US Government Studies Open Source Quality reads the SlashDot thread, and it certainly sounds interesting. Reading deeper, it links to an article by the Reg titled Homeland Security report tracks down rogue open source code. The author of the article, Gavin Clarke, doesn’t link to the company who performed the study (Coverity) or the report itself. A quick Google search finds the Coverity home page. On the right hand side, under ‘Library’, there is a link titled NEW >> Open Source Quality Report. Clicking that, you are faced with “request information”, checking the “Open Source Quality Report” box (one of seven boxes including “Request Sales Call” as the first option, and “Linux Security Report” is the default checked box), and then filling out 14 fields of personal information, 10 of which are required.
So, let me get this straight. My tax dollars fund the Department of Homeland Security. The DHS opts to spend $1.24 million dollars on security research, by funding a university and two commercial companies. One of the commercial companies does research into open source software, and creates a report detailing their findings. To get a copy of this report, you must give the private/commercial company your first name, last name, company name, city, state, telephone, how you heard about them, email address, and a password for their site (you can optionally give them your title, and “describe your project”).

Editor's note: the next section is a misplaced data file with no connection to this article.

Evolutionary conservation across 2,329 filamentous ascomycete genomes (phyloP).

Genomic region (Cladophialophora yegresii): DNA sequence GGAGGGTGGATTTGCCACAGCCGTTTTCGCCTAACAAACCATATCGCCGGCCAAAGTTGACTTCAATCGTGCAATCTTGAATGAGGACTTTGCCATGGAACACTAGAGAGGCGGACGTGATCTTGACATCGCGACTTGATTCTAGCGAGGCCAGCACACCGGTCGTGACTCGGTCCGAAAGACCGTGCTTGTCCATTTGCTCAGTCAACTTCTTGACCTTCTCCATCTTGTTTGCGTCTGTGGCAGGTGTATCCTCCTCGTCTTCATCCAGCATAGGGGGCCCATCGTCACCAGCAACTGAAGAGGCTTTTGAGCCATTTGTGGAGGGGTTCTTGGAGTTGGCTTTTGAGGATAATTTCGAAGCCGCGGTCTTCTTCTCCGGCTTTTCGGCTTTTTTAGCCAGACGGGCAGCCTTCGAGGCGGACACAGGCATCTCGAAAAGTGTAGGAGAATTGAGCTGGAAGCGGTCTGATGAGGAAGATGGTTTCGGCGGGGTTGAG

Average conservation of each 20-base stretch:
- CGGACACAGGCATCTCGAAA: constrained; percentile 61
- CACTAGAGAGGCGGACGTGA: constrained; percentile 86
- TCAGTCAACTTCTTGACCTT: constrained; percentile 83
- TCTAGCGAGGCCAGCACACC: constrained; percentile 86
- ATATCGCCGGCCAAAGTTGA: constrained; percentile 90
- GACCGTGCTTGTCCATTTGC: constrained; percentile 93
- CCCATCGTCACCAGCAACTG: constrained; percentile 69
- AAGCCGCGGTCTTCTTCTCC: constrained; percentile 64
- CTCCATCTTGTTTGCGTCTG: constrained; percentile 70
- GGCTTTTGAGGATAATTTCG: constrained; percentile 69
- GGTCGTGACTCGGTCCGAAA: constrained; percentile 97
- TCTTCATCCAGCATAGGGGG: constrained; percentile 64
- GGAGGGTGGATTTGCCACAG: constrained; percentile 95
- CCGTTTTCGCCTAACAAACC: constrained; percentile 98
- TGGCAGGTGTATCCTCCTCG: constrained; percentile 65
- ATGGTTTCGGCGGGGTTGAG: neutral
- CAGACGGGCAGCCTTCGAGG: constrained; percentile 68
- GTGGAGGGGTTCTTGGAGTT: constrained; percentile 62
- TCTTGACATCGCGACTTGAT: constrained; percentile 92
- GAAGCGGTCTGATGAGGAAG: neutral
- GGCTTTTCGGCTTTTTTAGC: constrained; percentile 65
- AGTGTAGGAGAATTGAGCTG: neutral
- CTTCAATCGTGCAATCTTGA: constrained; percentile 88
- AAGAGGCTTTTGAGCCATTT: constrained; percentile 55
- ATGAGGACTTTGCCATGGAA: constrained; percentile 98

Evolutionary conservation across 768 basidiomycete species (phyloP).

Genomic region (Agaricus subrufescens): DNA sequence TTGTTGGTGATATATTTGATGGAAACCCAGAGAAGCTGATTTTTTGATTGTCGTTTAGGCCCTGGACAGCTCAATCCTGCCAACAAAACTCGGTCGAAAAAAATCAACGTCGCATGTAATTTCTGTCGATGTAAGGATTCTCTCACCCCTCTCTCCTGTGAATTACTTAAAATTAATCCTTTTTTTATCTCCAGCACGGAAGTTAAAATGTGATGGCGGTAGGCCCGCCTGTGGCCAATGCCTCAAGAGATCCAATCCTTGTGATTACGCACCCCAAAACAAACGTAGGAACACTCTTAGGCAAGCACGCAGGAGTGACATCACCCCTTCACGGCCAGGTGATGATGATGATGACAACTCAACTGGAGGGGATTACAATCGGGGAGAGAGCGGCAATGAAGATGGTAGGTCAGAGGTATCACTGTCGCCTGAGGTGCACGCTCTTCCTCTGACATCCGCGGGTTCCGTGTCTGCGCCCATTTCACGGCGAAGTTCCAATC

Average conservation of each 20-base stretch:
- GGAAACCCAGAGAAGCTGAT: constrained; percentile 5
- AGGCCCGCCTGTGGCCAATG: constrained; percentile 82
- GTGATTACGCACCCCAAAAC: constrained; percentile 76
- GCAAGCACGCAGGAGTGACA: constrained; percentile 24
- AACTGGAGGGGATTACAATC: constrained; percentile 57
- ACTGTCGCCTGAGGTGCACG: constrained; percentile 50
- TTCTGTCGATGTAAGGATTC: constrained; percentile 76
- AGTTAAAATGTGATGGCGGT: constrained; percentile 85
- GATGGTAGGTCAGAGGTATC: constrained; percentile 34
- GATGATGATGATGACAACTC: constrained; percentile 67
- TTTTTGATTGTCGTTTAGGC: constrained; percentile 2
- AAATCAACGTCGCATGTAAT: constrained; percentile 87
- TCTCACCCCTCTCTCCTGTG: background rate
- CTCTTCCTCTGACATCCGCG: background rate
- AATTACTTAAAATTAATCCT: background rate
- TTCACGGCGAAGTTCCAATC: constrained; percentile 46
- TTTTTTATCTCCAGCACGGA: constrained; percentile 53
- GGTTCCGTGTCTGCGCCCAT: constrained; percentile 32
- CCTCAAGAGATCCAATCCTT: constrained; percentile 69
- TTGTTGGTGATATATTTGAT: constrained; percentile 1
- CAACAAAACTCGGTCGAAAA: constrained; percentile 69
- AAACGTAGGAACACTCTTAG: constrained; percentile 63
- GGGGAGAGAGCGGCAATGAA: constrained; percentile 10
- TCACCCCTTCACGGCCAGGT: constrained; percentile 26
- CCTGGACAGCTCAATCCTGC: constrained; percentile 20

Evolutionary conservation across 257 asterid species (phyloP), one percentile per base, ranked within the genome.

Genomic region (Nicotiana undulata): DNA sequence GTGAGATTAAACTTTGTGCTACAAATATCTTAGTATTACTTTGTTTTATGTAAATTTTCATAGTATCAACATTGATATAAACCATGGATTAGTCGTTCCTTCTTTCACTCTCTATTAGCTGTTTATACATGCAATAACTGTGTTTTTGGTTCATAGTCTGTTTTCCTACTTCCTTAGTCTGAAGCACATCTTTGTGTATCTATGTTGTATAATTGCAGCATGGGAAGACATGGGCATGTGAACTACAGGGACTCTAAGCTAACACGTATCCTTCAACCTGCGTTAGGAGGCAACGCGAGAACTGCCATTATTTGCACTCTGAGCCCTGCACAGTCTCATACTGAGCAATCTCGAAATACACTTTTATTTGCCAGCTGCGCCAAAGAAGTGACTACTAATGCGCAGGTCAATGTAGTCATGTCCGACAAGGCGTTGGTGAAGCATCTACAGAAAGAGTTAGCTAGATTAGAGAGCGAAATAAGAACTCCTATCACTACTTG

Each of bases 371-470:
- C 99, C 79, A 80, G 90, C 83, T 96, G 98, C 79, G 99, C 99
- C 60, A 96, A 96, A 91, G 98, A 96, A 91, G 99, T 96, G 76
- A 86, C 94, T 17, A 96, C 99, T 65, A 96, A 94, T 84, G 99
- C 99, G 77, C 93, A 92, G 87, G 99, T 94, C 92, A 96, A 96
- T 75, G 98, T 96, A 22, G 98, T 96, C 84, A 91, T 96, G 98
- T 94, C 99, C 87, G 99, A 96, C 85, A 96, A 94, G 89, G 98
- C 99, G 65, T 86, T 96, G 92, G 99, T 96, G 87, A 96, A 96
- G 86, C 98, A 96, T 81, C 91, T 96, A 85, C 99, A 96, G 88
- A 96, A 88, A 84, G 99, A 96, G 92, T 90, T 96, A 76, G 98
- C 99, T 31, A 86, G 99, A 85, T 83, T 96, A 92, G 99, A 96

Excuse me, but it should be a CRIME for them to require that kind of personal information for a study that I helped fund via my tax dollars. Given this is a study of open source software, requiring registration and giving up that kind of personal information is doubly insulting. Coverity, you should be ashamed at using extortion to share information/research that should be free.
Even worse, your form does not accept RFC compliant e-mail addresses (RFC 822, RFC 2142 (section 4) and RFC 2821). Now I have to add your company to my “no plus” web page for not even understanding and following 24 year old RFC standards. HOW CAN WE TRUST ANYTHING YOU PUBLISH?!
Oh, if you don’t want to go through all of that hassle, you can grab a copy of the PDF report anyway.